How Unions Fight Back Against Fake News and Misinformation
“Fake news” and “misinformation.” Two phrases that appear in the news on an almost daily basis.
While the issue of inaccurate information in the news is nothing new, the labels are. And they are getting a lot of attention. In fact, “fake news” was Collins Dictionary Word of the Year for 2017, and “misinformation” was Dictionary.com’s Word of the Year for 2018.
The popularity of these words is unsettling, as they illustrate the disturbing increase in the dissemination of news that is inherently biased or simply untrue.
It is an increase that, though alarming, isn’t surprising. The rise in misinformation is a direct consequence of the growth of digital media, especially social media, notes Jacqueline Mansky, writer at Smithsonian Magazine. And it is negatively impacting those who share it, those who are in it and those who consume it.
Fake news, by definition, is “perceived and deliberate distortions of news with the intention to affect the political landscape and to exacerbate divisions in society,” write authors Bertin Martens, Luis Aguiar, Estrella Gomez-Herrera and Frank Mueller-Langer in a Joint Research Center paper for the European Commission. In an already tense and divided political climate, the proliferation of fake news is only making matters worse.
As Psychology Today’s Rita Watson explains, fake news is dangerous because it:
- Confuses facts.
- Eases suscepitbility to deception.
- Allows for false stories to tarnish people’s images.
- Casts doubts on facts by repeating ideas that make people familiar with falsehoods.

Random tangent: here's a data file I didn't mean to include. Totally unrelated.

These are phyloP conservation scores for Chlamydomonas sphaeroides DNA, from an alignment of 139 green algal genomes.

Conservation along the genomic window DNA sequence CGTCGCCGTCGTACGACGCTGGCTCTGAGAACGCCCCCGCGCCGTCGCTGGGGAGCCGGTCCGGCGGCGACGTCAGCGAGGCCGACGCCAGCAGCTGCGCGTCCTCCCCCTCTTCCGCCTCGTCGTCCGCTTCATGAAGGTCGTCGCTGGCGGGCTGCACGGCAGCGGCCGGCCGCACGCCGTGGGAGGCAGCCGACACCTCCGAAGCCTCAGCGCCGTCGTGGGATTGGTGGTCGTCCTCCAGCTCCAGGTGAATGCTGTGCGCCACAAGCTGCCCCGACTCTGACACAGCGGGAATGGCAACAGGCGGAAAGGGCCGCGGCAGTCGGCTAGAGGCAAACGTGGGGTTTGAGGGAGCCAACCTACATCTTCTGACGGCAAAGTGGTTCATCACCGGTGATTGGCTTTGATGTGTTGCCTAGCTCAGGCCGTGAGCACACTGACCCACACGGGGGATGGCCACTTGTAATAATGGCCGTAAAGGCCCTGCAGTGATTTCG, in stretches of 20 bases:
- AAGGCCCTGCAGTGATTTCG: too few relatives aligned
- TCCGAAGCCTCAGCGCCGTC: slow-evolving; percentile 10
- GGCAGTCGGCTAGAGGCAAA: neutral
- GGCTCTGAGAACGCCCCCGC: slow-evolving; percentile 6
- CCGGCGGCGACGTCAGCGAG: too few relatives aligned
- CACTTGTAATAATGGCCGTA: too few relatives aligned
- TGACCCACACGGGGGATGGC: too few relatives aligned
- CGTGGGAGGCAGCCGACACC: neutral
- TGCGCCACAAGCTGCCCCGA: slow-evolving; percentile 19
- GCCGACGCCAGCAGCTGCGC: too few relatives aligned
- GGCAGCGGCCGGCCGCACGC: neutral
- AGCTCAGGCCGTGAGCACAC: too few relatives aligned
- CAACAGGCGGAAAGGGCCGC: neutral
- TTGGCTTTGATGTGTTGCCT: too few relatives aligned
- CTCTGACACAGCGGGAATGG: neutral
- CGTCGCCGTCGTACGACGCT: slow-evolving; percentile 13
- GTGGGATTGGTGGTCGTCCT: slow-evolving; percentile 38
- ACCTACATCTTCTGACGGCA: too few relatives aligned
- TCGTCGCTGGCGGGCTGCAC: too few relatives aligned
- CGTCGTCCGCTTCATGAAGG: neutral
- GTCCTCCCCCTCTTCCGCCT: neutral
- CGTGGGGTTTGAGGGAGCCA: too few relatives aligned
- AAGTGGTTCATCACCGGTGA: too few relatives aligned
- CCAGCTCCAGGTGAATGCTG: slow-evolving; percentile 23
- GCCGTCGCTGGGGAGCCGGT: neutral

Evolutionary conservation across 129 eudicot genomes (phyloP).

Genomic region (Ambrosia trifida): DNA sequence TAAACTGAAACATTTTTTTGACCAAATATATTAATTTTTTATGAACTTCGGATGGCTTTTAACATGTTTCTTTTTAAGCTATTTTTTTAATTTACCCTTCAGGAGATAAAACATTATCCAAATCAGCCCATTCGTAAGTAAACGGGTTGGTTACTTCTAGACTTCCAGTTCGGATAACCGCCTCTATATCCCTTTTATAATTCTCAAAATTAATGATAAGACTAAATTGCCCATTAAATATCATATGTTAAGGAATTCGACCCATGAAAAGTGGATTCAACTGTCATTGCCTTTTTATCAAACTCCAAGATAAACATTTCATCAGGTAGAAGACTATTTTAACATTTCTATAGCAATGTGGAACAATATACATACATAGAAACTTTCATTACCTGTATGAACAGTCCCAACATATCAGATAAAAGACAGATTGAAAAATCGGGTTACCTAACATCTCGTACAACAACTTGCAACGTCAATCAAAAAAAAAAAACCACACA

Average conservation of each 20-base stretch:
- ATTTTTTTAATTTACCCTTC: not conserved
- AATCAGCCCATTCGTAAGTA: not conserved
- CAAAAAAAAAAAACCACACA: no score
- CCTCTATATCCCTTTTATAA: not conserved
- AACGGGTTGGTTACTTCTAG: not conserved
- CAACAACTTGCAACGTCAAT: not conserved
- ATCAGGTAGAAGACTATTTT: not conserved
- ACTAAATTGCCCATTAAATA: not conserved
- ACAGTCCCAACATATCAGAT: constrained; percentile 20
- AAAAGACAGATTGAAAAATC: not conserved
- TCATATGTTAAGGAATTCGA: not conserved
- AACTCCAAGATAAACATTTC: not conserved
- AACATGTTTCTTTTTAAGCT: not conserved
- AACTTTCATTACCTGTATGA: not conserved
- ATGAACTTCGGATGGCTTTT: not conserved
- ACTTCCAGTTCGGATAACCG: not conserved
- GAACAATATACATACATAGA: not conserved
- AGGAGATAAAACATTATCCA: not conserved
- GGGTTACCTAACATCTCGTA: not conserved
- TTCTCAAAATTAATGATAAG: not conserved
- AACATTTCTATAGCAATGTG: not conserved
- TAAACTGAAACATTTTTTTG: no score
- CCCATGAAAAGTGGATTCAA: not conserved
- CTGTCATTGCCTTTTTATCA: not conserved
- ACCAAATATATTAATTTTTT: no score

And labor unions have certainly not been immune to the ramifications of misinformation spreading in the news. They have been used as ammunition by advocates and adversaries alike in an effort to sway public and political opinion one way or the other.
Creating Misinformation Campaigns Against Unions is Nothing New
Labor unions have long been victims of misinformation stories by opponents. Fake news campaigns have long been used by anti-union activists to sow doubt in the minds of the public and union members as to the role, necessity, strength and support of unions. One of the most recent examples is the misinformation campaign by Boeing to defeat a unionization vote at a South Carolina plant.
South Carolina Boeing Plant Rejects Unionization in 2017
In February 2017, the workers at a Boeing plant in North Charleston, South Carolina, held a vote on whether or not to join the International Association of Machinists Union. Ultimately, the workers rejected unionization, which wasn’t surprising considering the hostile political climate in South Carolina and the massive media campaign against the union. That campaign relied heavily on what labor writer Mario Vasquez described as a “constant barrage of misinformation” to defeat the vote.
For example, historian and author Scott Poole describes a commercial the company placed in the Super Bowl that portrayed workers at a casino “rolling the dice” if they vote union. The workers were encouraged by “labor bosses” (“portrayed offensively as vaguely ethnic,” Poole notes) to vote against the union. The actors playing Boeing workers in the commercial ultimately refused to “risk” their livelihood.
The commercial was a mashup of every completely false and fabricated scare-tactic that antagonists can use to portray a union.
Mike Evans, lead organizer for the IAM unionization campaign, expressed frustration at the anti-union campaign that he noted had gone so far as to suggest — erroneously — that if the workers unionized they would no longer receive bonuses and their jobs would move to China.
The misinformation campaign stoked enough fear and planted enough doubt in the minds of workers that they ultimately rejected unionization.
The Janus Decision Lead to Misinformation Campaigns